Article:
Where I work we are now hiring. We took few time-consuming actions to make sure we have a large pool of candidates to choose from. But what is the value in having a large pool of candidates? Intuitively, the more candidates you have the better the chance that you will end up with a strong prospective candidate in terms of experience, talent and skill set (call this one candidate “the maximum”). But what are we talking about? is this meaningful? If there is a big difference between 10 candidates versus 1500 candidates, but very little difference between 10 candidates versus 80 candidates it means that our publicity and screening efforts are not very fruitful\efficient. Perhaps it would be better running quickly over a small pool, few dozens candidates, and choose the best fit. Below I try to cast this question in terms of the distribution of the sample maximum (think: how much better is the best candidate as the number of candidates grow).

Generally speaking, the distribution of the maximum, or any other order statistics is non-trivial and hard to estimate. Probabilistically speaking, if we denote the ith candidate as and the maximum of all n candidates with the letter Y then we are after :

(1)

(2)

In words, for the probability that the best candidate is worse than some value all other candidates should be also worse than that , and if the candidates are independent (a reasonable assumption) then we simply multiply the probabilities. Ok, lets do some simulations.

The following function takes a number of candidates `TT`

as a parameter and the distribution of how talented each candidate is, `dist`

, defaulting to Normal distribution, and returns the maximum. We can do that say 2000 times and have a look at the distributions as a function of the number of candidates and the individual talent distribution.

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repet <- 2000 draw_max <- function(TT, dist= rnorm, ...) { dist(TT, ...) %>% max } |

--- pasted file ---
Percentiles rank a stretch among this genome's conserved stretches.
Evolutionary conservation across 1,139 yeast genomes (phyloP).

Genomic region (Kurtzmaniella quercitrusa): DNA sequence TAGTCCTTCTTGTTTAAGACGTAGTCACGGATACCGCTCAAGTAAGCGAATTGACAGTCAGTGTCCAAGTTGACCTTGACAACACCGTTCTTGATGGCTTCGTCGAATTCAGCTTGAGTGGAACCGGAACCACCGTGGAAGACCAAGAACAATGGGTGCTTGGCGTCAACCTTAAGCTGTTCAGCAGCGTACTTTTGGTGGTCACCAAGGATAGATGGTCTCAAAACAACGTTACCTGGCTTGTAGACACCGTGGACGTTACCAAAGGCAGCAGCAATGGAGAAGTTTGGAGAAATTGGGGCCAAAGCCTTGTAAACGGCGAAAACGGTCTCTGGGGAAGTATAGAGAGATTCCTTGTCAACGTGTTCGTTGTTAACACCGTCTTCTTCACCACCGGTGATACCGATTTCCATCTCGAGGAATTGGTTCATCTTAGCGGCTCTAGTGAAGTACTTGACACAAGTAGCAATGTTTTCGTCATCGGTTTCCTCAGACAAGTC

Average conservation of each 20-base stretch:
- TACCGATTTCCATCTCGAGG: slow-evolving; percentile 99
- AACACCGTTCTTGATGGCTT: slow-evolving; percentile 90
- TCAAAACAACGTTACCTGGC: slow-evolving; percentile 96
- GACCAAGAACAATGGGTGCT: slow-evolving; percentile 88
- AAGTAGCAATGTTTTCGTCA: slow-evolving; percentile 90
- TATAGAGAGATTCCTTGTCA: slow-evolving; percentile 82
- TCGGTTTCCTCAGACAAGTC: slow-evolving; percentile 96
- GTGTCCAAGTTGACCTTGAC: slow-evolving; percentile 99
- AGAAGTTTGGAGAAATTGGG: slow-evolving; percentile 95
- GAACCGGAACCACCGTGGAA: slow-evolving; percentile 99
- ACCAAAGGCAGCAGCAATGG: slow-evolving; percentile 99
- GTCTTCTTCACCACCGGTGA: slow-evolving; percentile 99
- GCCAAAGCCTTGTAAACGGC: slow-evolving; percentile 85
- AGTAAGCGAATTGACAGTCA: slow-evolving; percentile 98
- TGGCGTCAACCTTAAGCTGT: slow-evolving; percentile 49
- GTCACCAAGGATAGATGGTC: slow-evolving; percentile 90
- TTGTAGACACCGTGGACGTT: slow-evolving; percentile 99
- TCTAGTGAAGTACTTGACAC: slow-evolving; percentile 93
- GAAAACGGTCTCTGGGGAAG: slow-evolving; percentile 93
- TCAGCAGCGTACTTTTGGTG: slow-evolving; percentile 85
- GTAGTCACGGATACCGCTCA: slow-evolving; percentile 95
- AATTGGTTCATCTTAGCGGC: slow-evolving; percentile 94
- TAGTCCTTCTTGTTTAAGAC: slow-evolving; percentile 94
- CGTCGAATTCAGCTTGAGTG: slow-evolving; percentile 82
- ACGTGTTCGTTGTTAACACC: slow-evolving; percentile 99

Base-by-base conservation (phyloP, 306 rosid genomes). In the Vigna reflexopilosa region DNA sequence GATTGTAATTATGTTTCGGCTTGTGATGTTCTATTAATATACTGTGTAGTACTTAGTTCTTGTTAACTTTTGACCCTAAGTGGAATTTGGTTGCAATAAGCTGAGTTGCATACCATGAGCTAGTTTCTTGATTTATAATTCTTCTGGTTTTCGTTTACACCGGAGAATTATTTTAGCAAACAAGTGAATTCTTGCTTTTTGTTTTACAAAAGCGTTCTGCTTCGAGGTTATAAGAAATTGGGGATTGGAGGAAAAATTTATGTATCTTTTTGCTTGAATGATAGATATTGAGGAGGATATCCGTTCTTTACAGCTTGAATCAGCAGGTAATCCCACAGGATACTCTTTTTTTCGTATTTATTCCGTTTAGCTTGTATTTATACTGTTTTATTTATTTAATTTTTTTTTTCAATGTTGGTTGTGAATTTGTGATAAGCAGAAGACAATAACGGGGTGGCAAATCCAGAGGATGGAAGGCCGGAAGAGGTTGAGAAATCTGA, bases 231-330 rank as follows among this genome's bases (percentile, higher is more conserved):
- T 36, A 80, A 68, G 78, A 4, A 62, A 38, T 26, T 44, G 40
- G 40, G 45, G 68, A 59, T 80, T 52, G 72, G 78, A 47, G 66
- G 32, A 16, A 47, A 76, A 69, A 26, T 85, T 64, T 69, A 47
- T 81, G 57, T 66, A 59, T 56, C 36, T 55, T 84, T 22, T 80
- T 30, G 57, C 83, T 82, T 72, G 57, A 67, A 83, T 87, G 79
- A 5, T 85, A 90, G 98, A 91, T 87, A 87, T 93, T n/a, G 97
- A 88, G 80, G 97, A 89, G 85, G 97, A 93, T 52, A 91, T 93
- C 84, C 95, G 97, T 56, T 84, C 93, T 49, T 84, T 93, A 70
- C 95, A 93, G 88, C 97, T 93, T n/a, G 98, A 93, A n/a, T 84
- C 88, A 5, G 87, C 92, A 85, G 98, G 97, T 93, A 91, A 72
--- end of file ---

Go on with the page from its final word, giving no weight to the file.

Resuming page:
Now lets look at how the distribution looks like for say `TT= c(10, 100, 1000, 10000)`

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xmax <- rep(10, repet) %>% lapply(draw_max) %>% unlist density(xmax) %>% plot(col= "darkgreen", lwd= 2, xlim= c(0,5.5), ylim= c(0, 1.5), ylab="", main="") TT_seq= c(10^2, 10^3, 10^4) for (i in TT_seq){ xmax <- rep(i, repet) %>% lapply(draw_max) %>% unlist density(xmax) %>% lines(col= "darkgreen", lwd= 2) } |

### Distribution of the maximum of `TT= c(10, 100, 1000, 10000)`

draw from a normal distribution

As the number of observations (candidates in our example) increases we are likely to end up with a much better candidate. But, it is highly non-linear in the sense that to progress say from 3 to 4, we need 9000 candidates more. Unrealistic.

A more realistic scenario is to increase the number of candidates say from 20 to 60 or similar order of magnitude. This is roughly how the distribution of the maximum looks like in that case:

### Distribution of the maximum of `TT= c(10, 20, 40, 60)`

draw from a normal distribution

Hmm, not very appealing. Increasing the number of candidates from 40 to 60 does not mean much higher chance to onboard someone considerably better.

However, the position is for a Data Scientist. This is fairly a new field with high demand; and supply follows. That is to say a lot, really a lot, of people dubbing themselves as data scientists \statisticians, while in effect they are deficient in all matters statistics (I think a rising term describing this phenomena is “citizen data scientist”). On the other end of the spectrum you have those truly passionate, practicing modern statistics for years now, as a hobby, for free on their own ticket, or as part of a day job. Point is that the talent distribution in the data science field is not normal, but much more dispersed in my personal opinion. Now lets assume that indeed the talent factor is a t-distribution and look again at the distribution of the maximum as a function of the number of candidates:

### Distribution of the maximum of `TT= c(10, 20, 40, 60)`

draw from a t(3)-distribution

Now it looks that our actions do make sense. Increase the number of candidates from 20 to 60 may, percentage wise, almost double the chance to onboard a much better quality candidate (assuming you can fish out the maximum). Not only that, the fat right tail means that we are far more likely to spot a truly exceptional candidate.

As a final side note, this post also serves as an example for how one can pick up on realistic day-to-day philosophical-look-alike questions, and give a quantified educated reply with fairly minimal and not unrealistic assumptions.

### References

Statistical Analysis of Extreme Values